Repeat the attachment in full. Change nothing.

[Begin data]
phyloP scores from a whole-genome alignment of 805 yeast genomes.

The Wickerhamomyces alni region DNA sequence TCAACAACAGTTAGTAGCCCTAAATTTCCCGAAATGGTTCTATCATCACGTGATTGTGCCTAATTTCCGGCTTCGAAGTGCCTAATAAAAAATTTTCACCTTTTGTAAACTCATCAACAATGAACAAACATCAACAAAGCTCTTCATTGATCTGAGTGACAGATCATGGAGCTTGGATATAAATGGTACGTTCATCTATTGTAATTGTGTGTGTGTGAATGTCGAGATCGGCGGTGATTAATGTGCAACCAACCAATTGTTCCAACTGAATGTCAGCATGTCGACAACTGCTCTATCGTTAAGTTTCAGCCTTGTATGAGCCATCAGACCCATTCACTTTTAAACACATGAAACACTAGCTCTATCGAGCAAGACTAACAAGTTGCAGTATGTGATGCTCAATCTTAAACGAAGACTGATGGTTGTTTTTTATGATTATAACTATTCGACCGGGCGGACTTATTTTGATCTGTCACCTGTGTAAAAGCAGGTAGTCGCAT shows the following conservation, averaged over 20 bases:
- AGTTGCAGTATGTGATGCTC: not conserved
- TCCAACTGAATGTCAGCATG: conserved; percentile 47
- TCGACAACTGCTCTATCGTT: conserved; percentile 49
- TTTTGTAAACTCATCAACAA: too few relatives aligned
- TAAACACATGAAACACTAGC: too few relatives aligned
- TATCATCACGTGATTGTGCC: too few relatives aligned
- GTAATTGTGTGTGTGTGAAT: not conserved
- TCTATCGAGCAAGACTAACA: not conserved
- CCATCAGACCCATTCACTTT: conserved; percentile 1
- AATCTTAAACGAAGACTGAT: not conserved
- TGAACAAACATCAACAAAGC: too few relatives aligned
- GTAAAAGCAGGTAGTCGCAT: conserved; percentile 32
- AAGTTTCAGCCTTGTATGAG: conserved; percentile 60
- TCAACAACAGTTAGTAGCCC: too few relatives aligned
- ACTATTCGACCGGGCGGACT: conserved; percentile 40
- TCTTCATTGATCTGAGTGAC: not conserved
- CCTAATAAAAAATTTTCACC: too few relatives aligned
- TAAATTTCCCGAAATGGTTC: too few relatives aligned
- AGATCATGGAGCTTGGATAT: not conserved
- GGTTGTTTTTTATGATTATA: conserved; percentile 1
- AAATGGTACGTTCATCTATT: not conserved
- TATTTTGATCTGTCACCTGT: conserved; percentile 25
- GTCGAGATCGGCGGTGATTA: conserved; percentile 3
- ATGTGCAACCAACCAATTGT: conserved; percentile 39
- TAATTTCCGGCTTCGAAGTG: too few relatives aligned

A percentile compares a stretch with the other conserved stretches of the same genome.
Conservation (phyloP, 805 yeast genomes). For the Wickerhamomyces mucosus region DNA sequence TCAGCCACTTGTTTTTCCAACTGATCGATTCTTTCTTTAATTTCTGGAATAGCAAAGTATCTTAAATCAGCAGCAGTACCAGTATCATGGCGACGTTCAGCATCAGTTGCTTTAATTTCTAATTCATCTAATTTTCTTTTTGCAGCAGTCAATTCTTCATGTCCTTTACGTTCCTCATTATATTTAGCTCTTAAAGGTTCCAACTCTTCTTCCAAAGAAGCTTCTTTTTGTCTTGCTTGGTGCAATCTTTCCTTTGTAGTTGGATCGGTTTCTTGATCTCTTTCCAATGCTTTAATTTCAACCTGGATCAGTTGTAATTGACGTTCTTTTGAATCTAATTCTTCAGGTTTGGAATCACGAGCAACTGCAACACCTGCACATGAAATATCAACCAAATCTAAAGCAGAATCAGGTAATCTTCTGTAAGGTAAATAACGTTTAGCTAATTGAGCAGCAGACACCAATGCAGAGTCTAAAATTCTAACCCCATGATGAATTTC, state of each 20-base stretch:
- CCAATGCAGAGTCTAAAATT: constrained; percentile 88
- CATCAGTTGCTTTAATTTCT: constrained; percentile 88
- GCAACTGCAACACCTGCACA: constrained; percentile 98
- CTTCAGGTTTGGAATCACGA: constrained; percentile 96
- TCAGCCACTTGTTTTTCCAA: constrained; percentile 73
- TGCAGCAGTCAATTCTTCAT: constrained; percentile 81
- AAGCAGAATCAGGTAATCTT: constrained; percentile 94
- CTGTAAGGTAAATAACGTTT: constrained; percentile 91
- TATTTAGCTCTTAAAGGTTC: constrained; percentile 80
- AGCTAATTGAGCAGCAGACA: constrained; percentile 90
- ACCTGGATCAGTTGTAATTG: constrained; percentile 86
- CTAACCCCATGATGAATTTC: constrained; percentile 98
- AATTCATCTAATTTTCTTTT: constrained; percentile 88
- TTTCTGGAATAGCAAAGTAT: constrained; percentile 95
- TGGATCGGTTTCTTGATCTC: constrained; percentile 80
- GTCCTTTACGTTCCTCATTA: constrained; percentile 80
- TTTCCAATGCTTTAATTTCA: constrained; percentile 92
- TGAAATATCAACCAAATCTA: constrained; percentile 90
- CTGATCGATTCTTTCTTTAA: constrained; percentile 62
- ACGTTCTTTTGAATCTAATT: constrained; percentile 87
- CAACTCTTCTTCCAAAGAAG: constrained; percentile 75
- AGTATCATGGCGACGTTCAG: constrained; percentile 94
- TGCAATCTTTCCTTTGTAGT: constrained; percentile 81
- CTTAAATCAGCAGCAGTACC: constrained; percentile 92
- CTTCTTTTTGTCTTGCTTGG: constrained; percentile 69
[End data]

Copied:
phyloP scores from a whole-genome alignment of 805 yeast genomes.

The Wickerhamomyces alni region DNA sequence TCAACAACAGTTAGTAGCCCTAAATTTCCCGAAATGGTTCTATCATCACGTGATTGTGCCTAATTTCCGGCTTCGAAGTGCCTAATAAAAAATTTTCACCTTTTGTAAACTCATCAACAATGAACAAACATCAACAAAGCTCTTCATTGATCTGAGTGACAGATCATGGAGCTTGGATATAAATGGTACGTTCATCTATTGTAATTGTGTGTGTGTGAATGTCGAGATCGGCGGTGATTAATGTGCAACCAACCAATTGTTCCAACTGAATGTCAGCATGTCGACAACTGCTCTATCGTTAAGTTTCAGCCTTGTATGAGCCATCAGACCCATTCACTTTTAAACACATGAAACACTAGCTCTATCGAGCAAGACTAACAAGTTGCAGTATGTGATGCTCAATCTTAAACGAAGACTGATGGTTGTTTTTTATGATTATAACTATTCGACCGGGCGGACTTATTTTGATCTGTCACCTGTGTAAAAGCAGGTAGTCGCAT shows the following conservation, averaged over 20 bases:
- AGTTGCAGTATGTGATGCTC: not conserved
- TCCAACTGAATGTCAGCATG: conserved; percentile 47
- TCGACAACTGCTCTATCGTT: conserved; percentile 49
- TTTTGTAAACTCATCAACAA: too few relatives aligned
- TAAACACATGAAACACTAGC: too few relatives aligned
- TATCATCACGTGATTGTGCC: too few relatives aligned
- GTAATTGTGTGTGTGTGAAT: not conserved
- TCTATCGAGCAAGACTAACA: not conserved
- CCATCAGACCCATTCACTTT: conserved; percentile 1
- AATCTTAAACGAAGACTGAT: not conserved
- TGAACAAACATCAACAAAGC: too few relatives aligned
- GTAAAAGCAGGTAGTCGCAT: conserved; percentile 32
- AAGTTTCAGCCTTGTATGAG: conserved; percentile 60
- TCAACAACAGTTAGTAGCCC: too few relatives aligned
- ACTATTCGACCGGGCGGACT: conserved; percentile 40
- TCTTCATTGATCTGAGTGAC: not conserved
- CCTAATAAAAAATTTTCACC: too few relatives aligned
- TAAATTTCCCGAAATGGTTC: too few relatives aligned
- AGATCATGGAGCTTGGATAT: not conserved
- GGTTGTTTTTTATGATTATA: conserved; percentile 1
- AAATGGTACGTTCATCTATT: not conserved
- TATTTTGATCTGTCACCTGT: conserved; percentile 25
- GTCGAGATCGGCGGTGATTA: conserved; percentile 3
- ATGTGCAACCAACCAATTGT: conserved; percentile 39
- TAATTTCCGGCTTCGAAGTG: too few relatives aligned

A percentile compares a stretch with the other conserved stretches of the same genome.
Conservation (phyloP, 805 yeast genomes). For the Wickerhamomyces mucosus region DNA sequence TCAGCCACTTGTTTTTCCAACTGATCGATTCTTTCTTTAATTTCTGGAATAGCAAAGTATCTTAAATCAGCAGCAGTACCAGTATCATGGCGACGTTCAGCATCAGTTGCTTTAATTTCTAATTCATCTAATTTTCTTTTTGCAGCAGTCAATTCTTCATGTCCTTTACGTTCCTCATTATATTTAGCTCTTAAAGGTTCCAACTCTTCTTCCAAAGAAGCTTCTTTTTGTCTTGCTTGGTGCAATCTTTCCTTTGTAGTTGGATCGGTTTCTTGATCTCTTTCCAATGCTTTAATTTCAACCTGGATCAGTTGTAATTGACGTTCTTTTGAATCTAATTCTTCAGGTTTGGAATCACGAGCAACTGCAACACCTGCACATGAAATATCAACCAAATCTAAAGCAGAATCAGGTAATCTTCTGTAAGGTAAATAACGTTTAGCTAATTGAGCAGCAGACACCAATGCAGAGTCTAAAATTCTAACCCCATGATGAATTTC, state of each 20-base stretch:
- CCAATGCAGAGTCTAAAATT: constrained; percentile 88
- CATCAGTTGCTTTAATTTCT: constrained; percentile 88
- GCAACTGCAACACCTGCACA: constrained; percentile 98
- CTTCAGGTTTGGAATCACGA: constrained; percentile 96
- TCAGCCACTTGTTTTTCCAA: constrained; percentile 73
- TGCAGCAGTCAATTCTTCAT: constrained; percentile 81
- AAGCAGAATCAGGTAATCTT: constrained; percentile 94
- CTGTAAGGTAAATAACGTTT: constrained; percentile 91
- TATTTAGCTCTTAAAGGTTC: constrained; percentile 80
- AGCTAATTGAGCAGCAGACA: constrained; percentile 90
- ACCTGGATCAGTTGTAATTG: constrained; percentile 86
- CTAACCCCATGATGAATTTC: constrained; percentile 98
- AATTCATCTAATTTTCTTTT: constrained; percentile 88
- TTTCTGGAATAGCAAAGTAT: constrained; percentile 95
- TGGATCGGTTTCTTGATCTC: constrained; percentile 80
- GTCCTTTACGTTCCTCATTA: constrained; percentile 80
- TTTCCAATGCTTTAATTTCA: constrained; percentile 92
- TGAAATATCAACCAAATCTA: constrained; percentile 90
- CTGATCGATTCTTTCTTTAA: constrained; percentile 62
- ACGTTCTTTTGAATCTAATT: constrained; percentile 87
- CAACTCTTCTTCCAAAGAAG: constrained; percentile 75
- AGTATCATGGCGACGTTCAG: constrained; percentile 94
- TGCAATCTTTCCTTTGTAGT: constrained; percentile 81
- CTTAAATCAGCAGCAGTACC: constrained; percentile 92
- CTTCTTTTTGTCTTGCTTGG: constrained; percentile 69